What are my rights if I’m an amputee and slipped and fell in a hotel bath?

UPDATED: Jun 15, 2014

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What are my rights if I’m an amputee and slipped and fell in a hotel bath?

I asked for an accessible room and they said OK. However, upon getting a room it really was handicapped equipped; there were no bars or anything to hold onto in the bathroom. Doing research on the company, I found out they own a couple of other companies. Due to my pain and suffering would it be reasonable to ask for something from one of their other businesses (in lieu of suing them or taking them to court)?

Asked on June 15, 2014 under Personal Injury, Missouri


SJZ, Member, New York Bar / FreeAdvice Contributing Attorney

Answered 8 years ago | Contributor

You can *always* ask for compensation, but unless you sue, that is voluntary on their part--it's up to them whether and what to offer.

If you were not injured, then you would have no viable legal claim, even if the company is at fault (see below): the civil courts (i.e. not criminal) are not there to punish wrongdoing primarily, but to offer compensation for injuries, damages, costs, etc. Even if there was fault, with no injury, there's nothing the court can give you.

If you saw the room lacked grabbed bars but did not complain to the desk and seek reassignment to a room that was actually accessible, but instead used the room as is, that could be taken to make the fault yours: you accepted what you were given and chose to use it, which means you take responsibility (at least in part) for what occured.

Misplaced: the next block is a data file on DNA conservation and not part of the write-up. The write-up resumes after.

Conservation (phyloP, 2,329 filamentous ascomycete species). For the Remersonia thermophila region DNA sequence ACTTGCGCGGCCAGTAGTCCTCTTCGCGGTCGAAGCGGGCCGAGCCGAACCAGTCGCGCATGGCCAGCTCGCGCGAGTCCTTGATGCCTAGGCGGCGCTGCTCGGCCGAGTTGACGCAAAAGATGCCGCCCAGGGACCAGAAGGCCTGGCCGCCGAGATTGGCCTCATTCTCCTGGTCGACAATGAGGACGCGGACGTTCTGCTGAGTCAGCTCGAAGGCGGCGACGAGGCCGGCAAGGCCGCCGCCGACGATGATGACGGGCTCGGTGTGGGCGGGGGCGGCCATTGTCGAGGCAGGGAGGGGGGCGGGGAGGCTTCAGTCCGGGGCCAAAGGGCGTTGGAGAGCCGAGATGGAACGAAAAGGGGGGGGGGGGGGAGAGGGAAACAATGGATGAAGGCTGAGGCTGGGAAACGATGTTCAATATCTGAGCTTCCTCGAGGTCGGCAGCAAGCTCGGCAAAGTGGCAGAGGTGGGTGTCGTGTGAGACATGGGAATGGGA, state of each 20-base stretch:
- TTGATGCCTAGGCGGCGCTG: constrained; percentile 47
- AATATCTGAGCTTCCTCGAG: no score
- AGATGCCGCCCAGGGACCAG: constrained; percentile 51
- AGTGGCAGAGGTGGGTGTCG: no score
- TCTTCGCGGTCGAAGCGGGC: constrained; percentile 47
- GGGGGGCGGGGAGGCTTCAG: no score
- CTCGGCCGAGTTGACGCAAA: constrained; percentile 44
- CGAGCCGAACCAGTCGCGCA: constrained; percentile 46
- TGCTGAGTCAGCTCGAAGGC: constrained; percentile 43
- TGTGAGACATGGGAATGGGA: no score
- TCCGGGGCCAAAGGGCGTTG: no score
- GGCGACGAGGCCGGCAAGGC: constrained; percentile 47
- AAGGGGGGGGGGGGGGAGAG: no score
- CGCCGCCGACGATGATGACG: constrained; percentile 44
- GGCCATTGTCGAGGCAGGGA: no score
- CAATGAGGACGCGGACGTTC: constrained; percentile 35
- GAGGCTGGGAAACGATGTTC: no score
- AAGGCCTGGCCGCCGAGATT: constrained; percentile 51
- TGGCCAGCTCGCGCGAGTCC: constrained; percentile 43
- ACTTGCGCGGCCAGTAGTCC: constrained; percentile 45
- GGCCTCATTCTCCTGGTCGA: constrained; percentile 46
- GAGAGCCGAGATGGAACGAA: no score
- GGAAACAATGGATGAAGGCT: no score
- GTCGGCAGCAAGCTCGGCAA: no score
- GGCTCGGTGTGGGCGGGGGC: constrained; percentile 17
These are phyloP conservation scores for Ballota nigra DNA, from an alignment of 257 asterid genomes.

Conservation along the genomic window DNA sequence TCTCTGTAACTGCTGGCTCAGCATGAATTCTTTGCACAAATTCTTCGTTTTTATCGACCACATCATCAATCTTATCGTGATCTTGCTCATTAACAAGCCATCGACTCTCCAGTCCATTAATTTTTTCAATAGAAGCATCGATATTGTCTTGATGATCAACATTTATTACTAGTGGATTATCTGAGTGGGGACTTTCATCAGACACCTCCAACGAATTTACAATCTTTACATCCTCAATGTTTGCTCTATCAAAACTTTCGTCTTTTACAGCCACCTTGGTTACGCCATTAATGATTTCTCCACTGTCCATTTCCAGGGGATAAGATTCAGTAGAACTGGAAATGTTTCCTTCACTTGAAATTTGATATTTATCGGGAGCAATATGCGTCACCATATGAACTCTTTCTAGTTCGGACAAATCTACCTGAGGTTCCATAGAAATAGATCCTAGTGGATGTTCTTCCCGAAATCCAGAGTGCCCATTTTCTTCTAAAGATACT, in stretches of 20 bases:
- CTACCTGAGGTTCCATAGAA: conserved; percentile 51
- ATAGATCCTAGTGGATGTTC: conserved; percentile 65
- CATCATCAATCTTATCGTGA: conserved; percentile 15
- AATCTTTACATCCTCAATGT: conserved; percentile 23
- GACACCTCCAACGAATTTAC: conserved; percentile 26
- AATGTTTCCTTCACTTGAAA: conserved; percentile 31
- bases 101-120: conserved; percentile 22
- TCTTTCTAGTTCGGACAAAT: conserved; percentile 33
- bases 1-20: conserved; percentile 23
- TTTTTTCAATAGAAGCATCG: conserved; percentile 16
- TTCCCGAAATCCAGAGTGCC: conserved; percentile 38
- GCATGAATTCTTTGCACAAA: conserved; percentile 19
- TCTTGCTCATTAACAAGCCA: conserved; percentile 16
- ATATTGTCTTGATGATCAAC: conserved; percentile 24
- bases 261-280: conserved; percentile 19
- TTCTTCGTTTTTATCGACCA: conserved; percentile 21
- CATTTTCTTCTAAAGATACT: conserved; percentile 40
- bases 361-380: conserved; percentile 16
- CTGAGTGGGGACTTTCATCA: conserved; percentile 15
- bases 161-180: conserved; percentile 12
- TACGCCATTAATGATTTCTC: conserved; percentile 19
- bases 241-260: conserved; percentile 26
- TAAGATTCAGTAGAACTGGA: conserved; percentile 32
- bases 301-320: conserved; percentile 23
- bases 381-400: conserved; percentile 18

IMPORTANT NOTICE: The Answer(s) provided above are for general information only. The attorney providing the answer was not serving as the attorney for the person submitting the question or in any attorney-client relationship with such person. Laws may vary from state to state, and sometimes change. Tiny variations in the facts, or a fact not set forth in a question, often can change a legal outcome or an attorney's conclusion. Although AttorneyPages.com has verified the attorney was admitted to practice law in at least one jurisdiction, he or she may not be authorized to practice law in the jurisdiction referred to in the question, nor is he or she necessarily experienced in the area of the law involved. Unlike the information in the Answer(s) above, upon which you should NOT rely, for personal advice you can rely upon we suggest you retain an attorney to represent you.

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